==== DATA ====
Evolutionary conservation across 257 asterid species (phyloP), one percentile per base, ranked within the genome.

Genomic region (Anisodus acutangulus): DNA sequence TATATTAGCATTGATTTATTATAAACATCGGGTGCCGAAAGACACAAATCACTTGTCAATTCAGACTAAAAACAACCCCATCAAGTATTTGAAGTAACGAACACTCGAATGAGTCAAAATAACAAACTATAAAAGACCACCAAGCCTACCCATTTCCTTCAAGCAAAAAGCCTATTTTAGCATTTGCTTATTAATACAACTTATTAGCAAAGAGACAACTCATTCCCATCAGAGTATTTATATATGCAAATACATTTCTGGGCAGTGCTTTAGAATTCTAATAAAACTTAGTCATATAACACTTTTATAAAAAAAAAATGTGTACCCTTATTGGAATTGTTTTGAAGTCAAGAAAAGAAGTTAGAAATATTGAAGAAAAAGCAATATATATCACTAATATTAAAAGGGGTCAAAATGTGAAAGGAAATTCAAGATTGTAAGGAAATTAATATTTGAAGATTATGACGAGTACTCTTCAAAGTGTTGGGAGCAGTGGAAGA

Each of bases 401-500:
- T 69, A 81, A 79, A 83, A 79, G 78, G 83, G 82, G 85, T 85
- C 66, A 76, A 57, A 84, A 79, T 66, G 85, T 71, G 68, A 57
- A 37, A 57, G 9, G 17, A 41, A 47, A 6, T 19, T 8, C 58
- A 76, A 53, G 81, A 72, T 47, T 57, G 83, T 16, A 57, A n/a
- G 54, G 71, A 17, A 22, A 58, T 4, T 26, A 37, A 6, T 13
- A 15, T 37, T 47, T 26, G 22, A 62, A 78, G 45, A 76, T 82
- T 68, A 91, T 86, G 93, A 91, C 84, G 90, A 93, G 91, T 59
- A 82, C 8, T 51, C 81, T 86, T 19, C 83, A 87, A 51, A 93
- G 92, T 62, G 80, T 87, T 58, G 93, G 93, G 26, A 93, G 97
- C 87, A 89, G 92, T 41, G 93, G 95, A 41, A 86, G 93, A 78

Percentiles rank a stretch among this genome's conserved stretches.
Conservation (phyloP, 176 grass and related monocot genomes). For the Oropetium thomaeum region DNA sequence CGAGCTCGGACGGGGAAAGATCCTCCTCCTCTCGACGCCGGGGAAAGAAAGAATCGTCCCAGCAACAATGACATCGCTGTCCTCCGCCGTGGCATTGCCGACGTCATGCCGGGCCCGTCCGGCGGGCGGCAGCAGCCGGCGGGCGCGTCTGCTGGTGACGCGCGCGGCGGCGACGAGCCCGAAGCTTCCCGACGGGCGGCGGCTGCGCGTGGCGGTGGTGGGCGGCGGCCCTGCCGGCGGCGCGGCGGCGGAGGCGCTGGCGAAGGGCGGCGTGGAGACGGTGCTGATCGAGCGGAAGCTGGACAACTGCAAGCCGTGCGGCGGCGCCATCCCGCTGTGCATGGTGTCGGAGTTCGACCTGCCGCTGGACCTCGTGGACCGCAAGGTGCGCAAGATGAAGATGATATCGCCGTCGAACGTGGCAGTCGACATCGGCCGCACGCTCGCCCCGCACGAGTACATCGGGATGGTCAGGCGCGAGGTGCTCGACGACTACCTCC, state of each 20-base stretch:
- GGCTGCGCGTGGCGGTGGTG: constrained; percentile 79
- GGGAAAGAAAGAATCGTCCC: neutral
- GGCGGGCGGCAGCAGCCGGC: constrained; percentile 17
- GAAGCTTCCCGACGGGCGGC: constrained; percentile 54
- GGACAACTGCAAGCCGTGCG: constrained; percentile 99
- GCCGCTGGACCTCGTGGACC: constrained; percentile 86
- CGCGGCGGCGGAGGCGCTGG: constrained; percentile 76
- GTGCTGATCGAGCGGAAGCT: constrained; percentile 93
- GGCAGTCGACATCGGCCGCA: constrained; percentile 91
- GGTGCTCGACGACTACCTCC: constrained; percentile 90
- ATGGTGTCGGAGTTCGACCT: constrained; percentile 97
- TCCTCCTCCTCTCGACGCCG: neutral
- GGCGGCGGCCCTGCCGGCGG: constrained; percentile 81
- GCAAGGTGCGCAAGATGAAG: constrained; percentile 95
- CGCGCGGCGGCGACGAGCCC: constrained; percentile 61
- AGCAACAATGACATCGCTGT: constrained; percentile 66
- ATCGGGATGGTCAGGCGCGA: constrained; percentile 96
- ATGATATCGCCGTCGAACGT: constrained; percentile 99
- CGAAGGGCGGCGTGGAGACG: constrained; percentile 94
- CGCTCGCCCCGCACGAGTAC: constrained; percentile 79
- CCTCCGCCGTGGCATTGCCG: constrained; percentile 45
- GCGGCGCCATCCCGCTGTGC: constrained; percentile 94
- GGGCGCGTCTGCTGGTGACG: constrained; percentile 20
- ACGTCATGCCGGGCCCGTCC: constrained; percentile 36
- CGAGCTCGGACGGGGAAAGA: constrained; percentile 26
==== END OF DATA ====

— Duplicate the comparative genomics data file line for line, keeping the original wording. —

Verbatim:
Evolutionary conservation across 257 asterid species (phyloP), one percentile per base, ranked within the genome.

Genomic region (Anisodus acutangulus): DNA sequence TATATTAGCATTGATTTATTATAAACATCGGGTGCCGAAAGACACAAATCACTTGTCAATTCAGACTAAAAACAACCCCATCAAGTATTTGAAGTAACGAACACTCGAATGAGTCAAAATAACAAACTATAAAAGACCACCAAGCCTACCCATTTCCTTCAAGCAAAAAGCCTATTTTAGCATTTGCTTATTAATACAACTTATTAGCAAAGAGACAACTCATTCCCATCAGAGTATTTATATATGCAAATACATTTCTGGGCAGTGCTTTAGAATTCTAATAAAACTTAGTCATATAACACTTTTATAAAAAAAAAATGTGTACCCTTATTGGAATTGTTTTGAAGTCAAGAAAAGAAGTTAGAAATATTGAAGAAAAAGCAATATATATCACTAATATTAAAAGGGGTCAAAATGTGAAAGGAAATTCAAGATTGTAAGGAAATTAATATTTGAAGATTATGACGAGTACTCTTCAAAGTGTTGGGAGCAGTGGAAGA

Each of bases 401-500:
- T 69, A 81, A 79, A 83, A 79, G 78, G 83, G 82, G 85, T 85
- C 66, A 76, A 57, A 84, A 79, T 66, G 85, T 71, G 68, A 57
- A 37, A 57, G 9, G 17, A 41, A 47, A 6, T 19, T 8, C 58
- A 76, A 53, G 81, A 72, T 47, T 57, G 83, T 16, A 57, A n/a
- G 54, G 71, A 17, A 22, A 58, T 4, T 26, A 37, A 6, T 13
- A 15, T 37, T 47, T 26, G 22, A 62, A 78, G 45, A 76, T 82
- T 68, A 91, T 86, G 93, A 91, C 84, G 90, A 93, G 91, T 59
- A 82, C 8, T 51, C 81, T 86, T 19, C 83, A 87, A 51, A 93
- G 92, T 62, G 80, T 87, T 58, G 93, G 93, G 26, A 93, G 97
- C 87, A 89, G 92, T 41, G 93, G 95, A 41, A 86, G 93, A 78

Percentiles rank a stretch among this genome's conserved stretches.
Conservation (phyloP, 176 grass and related monocot genomes). For the Oropetium thomaeum region DNA sequence CGAGCTCGGACGGGGAAAGATCCTCCTCCTCTCGACGCCGGGGAAAGAAAGAATCGTCCCAGCAACAATGACATCGCTGTCCTCCGCCGTGGCATTGCCGACGTCATGCCGGGCCCGTCCGGCGGGCGGCAGCAGCCGGCGGGCGCGTCTGCTGGTGACGCGCGCGGCGGCGACGAGCCCGAAGCTTCCCGACGGGCGGCGGCTGCGCGTGGCGGTGGTGGGCGGCGGCCCTGCCGGCGGCGCGGCGGCGGAGGCGCTGGCGAAGGGCGGCGTGGAGACGGTGCTGATCGAGCGGAAGCTGGACAACTGCAAGCCGTGCGGCGGCGCCATCCCGCTGTGCATGGTGTCGGAGTTCGACCTGCCGCTGGACCTCGTGGACCGCAAGGTGCGCAAGATGAAGATGATATCGCCGTCGAACGTGGCAGTCGACATCGGCCGCACGCTCGCCCCGCACGAGTACATCGGGATGGTCAGGCGCGAGGTGCTCGACGACTACCTCC, state of each 20-base stretch:
- GGCTGCGCGTGGCGGTGGTG: constrained; percentile 79
- GGGAAAGAAAGAATCGTCCC: neutral
- GGCGGGCGGCAGCAGCCGGC: constrained; percentile 17
- GAAGCTTCCCGACGGGCGGC: constrained; percentile 54
- GGACAACTGCAAGCCGTGCG: constrained; percentile 99
- GCCGCTGGACCTCGTGGACC: constrained; percentile 86
- CGCGGCGGCGGAGGCGCTGG: constrained; percentile 76
- GTGCTGATCGAGCGGAAGCT: constrained; percentile 93
- GGCAGTCGACATCGGCCGCA: constrained; percentile 91
- GGTGCTCGACGACTACCTCC: constrained; percentile 90
- ATGGTGTCGGAGTTCGACCT: constrained; percentile 97
- TCCTCCTCCTCTCGACGCCG: neutral
- GGCGGCGGCCCTGCCGGCGG: constrained; percentile 81
- GCAAGGTGCGCAAGATGAAG: constrained; percentile 95
- CGCGCGGCGGCGACGAGCCC: constrained; percentile 61
- AGCAACAATGACATCGCTGT: constrained; percentile 66
- ATCGGGATGGTCAGGCGCGA: constrained; percentile 96
- ATGATATCGCCGTCGAACGT: constrained; percentile 99
- CGAAGGGCGGCGTGGAGACG: constrained; percentile 94
- CGCTCGCCCCGCACGAGTAC: constrained; percentile 79
- CCTCCGCCGTGGCATTGCCG: constrained; percentile 45
- GCGGCGCCATCCCGCTGTGC: constrained; percentile 94
- GGGCGCGTCTGCTGGTGACG: constrained; percentile 20
- ACGTCATGCCGGGCCCGTCC: constrained; percentile 36
- CGAGCTCGGACGGGGAAAGA: constrained; percentile 26